Thursday, July 4, 2013
"Hill Country Grays"
($180.00......6" x 6"....oils on a flat gessobord panel.....presented in a custom frame)
"Trust in God is the bedrock of all other freedoms." I chose not to inscribe this quote into the oil paint. However, it will be attached permanently to the back and be included in the interpretation when exhibited. We are blessed to have an abundance of rock in Central Texas. It is a characteristic of our region. Texans are proud of the United States and very proud of our state. We celebrate this fourth of July with thankfulness in our hearts.
As to the piece I have been working on entitled "Color Poetry", I wanted a bit more time to think about its direction and the other decisions I need to make to bring it to completion. In the meantime, I have recently been outside painting. The piece today was painted on location at Bull Creek right off of 2222.
The rock is a favorite subject when painting out in our area. By using a double palette (warm and cool of each primary) plus white, I am able to mix a full range of cool and warm grays. You can clearly see the contrast in the rock formations. Some of the grays in the rock have a bit more yellow cast and some have a bit more blue cast to them. This creates a push/pull in the painting that I find most interesting.
My love of the palette knife continues. The way the paint is delivered to the surface is a bit different than the brush. I always lay down one undercoat of paint first. That color is determined by what I need to have peeking through with trees, rocks, etc. In this case, I mixed a very dark gray by using ultramarine blue, cad. red medium, and cad. yellow light. I also reserved part of this paint to mix with white to create some of the other grays.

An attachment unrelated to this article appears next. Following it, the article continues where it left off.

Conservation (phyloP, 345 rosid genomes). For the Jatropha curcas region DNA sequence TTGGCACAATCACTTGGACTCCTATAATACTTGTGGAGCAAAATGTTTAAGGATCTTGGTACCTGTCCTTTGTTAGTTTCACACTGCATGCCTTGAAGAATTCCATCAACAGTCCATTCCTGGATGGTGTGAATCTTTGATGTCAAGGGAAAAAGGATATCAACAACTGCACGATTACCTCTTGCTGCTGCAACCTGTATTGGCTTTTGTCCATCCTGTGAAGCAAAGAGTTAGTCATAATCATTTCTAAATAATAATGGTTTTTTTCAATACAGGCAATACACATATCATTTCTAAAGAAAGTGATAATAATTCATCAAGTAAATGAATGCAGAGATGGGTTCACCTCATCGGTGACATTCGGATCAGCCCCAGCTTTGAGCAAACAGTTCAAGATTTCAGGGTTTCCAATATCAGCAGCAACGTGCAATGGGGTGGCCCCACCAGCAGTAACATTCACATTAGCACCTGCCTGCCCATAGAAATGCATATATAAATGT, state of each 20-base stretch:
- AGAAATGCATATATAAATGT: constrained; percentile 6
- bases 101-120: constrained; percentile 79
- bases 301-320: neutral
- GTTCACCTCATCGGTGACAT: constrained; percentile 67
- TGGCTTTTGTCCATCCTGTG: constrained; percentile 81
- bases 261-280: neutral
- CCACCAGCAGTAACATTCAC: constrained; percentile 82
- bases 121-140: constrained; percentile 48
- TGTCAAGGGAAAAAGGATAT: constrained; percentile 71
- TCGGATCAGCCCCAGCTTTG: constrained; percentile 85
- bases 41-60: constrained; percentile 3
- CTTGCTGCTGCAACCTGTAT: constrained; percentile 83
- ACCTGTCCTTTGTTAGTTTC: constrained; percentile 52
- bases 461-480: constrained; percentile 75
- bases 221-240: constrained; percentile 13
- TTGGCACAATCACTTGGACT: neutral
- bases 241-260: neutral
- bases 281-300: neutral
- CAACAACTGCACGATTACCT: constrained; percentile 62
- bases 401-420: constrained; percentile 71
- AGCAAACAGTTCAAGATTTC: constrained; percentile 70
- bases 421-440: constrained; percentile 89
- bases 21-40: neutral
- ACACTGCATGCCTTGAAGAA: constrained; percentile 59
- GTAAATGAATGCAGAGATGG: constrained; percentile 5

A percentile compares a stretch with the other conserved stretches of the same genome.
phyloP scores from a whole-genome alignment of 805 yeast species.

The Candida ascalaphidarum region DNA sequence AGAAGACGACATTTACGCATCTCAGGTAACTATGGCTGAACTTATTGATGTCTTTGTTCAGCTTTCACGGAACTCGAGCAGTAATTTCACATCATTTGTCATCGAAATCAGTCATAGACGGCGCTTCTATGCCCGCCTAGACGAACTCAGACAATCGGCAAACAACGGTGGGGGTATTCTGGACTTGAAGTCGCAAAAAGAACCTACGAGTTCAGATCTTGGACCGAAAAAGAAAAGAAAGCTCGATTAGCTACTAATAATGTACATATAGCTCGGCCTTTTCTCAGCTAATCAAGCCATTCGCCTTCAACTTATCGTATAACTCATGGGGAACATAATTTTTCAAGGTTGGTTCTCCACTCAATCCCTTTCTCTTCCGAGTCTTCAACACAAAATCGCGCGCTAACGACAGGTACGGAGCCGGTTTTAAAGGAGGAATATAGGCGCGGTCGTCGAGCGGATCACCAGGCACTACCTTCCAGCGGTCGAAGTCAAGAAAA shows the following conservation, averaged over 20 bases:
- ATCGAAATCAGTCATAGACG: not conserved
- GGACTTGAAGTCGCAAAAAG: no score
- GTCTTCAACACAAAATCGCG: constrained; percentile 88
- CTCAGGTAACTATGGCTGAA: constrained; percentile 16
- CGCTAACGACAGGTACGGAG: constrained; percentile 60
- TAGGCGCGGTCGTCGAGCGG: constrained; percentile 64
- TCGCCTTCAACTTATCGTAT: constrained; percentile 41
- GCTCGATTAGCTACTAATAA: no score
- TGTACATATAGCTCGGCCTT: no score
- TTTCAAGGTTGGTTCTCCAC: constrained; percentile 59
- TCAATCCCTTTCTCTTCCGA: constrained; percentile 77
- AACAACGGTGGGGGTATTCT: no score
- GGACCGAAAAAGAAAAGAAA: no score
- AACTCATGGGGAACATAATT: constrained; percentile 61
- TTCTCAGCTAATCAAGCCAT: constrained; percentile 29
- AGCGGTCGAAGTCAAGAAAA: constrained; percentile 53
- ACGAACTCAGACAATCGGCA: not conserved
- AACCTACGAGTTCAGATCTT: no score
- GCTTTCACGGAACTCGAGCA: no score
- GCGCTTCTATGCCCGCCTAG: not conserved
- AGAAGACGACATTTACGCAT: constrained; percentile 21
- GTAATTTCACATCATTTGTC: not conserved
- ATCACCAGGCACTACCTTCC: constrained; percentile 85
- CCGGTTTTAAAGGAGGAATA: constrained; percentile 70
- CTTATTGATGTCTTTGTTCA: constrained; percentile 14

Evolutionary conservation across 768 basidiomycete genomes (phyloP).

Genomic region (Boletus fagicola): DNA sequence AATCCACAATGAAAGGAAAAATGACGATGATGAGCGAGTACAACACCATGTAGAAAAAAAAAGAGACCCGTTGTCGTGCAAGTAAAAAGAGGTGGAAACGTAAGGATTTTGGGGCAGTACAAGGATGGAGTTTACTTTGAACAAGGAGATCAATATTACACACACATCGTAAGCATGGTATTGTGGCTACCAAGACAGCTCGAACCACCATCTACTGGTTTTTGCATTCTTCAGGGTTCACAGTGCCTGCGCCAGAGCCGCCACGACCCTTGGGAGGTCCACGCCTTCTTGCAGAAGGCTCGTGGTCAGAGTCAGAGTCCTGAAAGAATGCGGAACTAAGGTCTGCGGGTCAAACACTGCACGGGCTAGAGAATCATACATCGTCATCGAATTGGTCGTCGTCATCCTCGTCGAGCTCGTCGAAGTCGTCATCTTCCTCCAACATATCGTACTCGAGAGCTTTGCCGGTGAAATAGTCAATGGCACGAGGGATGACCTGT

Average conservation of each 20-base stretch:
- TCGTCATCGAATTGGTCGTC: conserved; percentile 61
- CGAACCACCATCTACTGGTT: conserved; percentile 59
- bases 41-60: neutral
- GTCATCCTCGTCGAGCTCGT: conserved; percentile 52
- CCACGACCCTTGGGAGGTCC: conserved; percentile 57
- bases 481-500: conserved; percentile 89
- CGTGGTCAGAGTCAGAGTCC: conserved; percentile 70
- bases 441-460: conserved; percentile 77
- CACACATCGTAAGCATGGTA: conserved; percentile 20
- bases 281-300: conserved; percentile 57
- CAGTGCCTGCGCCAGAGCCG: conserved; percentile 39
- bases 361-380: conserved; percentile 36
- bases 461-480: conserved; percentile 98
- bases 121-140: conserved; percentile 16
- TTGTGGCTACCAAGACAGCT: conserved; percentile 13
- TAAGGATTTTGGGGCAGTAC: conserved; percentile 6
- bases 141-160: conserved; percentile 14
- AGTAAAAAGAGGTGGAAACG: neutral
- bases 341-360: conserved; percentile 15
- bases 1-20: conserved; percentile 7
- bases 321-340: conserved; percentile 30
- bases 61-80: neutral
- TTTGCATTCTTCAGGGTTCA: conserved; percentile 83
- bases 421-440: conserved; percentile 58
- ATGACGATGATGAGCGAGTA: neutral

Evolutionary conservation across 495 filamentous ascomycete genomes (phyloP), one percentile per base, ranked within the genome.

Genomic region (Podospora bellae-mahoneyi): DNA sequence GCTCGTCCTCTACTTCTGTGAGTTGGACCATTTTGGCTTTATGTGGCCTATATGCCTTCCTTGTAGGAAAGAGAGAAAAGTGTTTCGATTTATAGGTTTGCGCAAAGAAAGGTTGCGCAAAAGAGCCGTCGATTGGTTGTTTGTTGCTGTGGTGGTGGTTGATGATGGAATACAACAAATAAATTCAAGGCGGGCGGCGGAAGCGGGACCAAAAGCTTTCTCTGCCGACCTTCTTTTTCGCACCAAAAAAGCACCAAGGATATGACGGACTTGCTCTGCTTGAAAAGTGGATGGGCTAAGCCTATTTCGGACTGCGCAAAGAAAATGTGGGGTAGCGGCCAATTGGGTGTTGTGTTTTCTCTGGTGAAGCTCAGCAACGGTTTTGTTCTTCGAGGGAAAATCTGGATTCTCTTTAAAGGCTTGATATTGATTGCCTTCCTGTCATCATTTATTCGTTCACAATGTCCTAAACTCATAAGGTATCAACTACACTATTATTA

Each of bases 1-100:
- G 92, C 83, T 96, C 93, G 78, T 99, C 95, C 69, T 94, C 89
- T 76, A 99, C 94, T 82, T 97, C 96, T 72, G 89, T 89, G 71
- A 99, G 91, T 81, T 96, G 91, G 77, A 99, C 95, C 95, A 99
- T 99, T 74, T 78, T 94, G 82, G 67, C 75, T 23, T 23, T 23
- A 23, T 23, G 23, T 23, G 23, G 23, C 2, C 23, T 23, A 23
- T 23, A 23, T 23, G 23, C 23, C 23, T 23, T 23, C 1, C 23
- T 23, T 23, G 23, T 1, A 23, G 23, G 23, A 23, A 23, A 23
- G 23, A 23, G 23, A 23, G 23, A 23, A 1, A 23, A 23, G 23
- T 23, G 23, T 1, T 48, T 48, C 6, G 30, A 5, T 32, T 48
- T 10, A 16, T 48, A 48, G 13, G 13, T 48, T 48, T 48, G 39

By having this very dark gray over the entire surface to begin with laid the groundwork for exposing the bits of dark gray that appear on and in between the rock formations. It also mixes with the dark greens and the blue in the water to create those darker values.
I began the piece by laying in the rock colors first and establishing the strong diagonal. Next came the green that appeared above the rock and then I worked on the water. I laid the water colors in by dabbing them on carefully and then rock my palette knife over them to create the look of ripples. Foreground interest is very important to me, so I chose an angle that included a tree. The tree trunk also creates another division of space from top to bottom.
This diversion from mixed media was a pleasant change of pace. My hope is to do some larger palette knife paintings. This one (6" x 6") took me about two hours, so the challenge is to have a large block of uninterrupted time to complete a larger painting in one day. I like to work wet into wet, so finishing in the same day is a hugh deal. And there you have it...just a few more things to think about.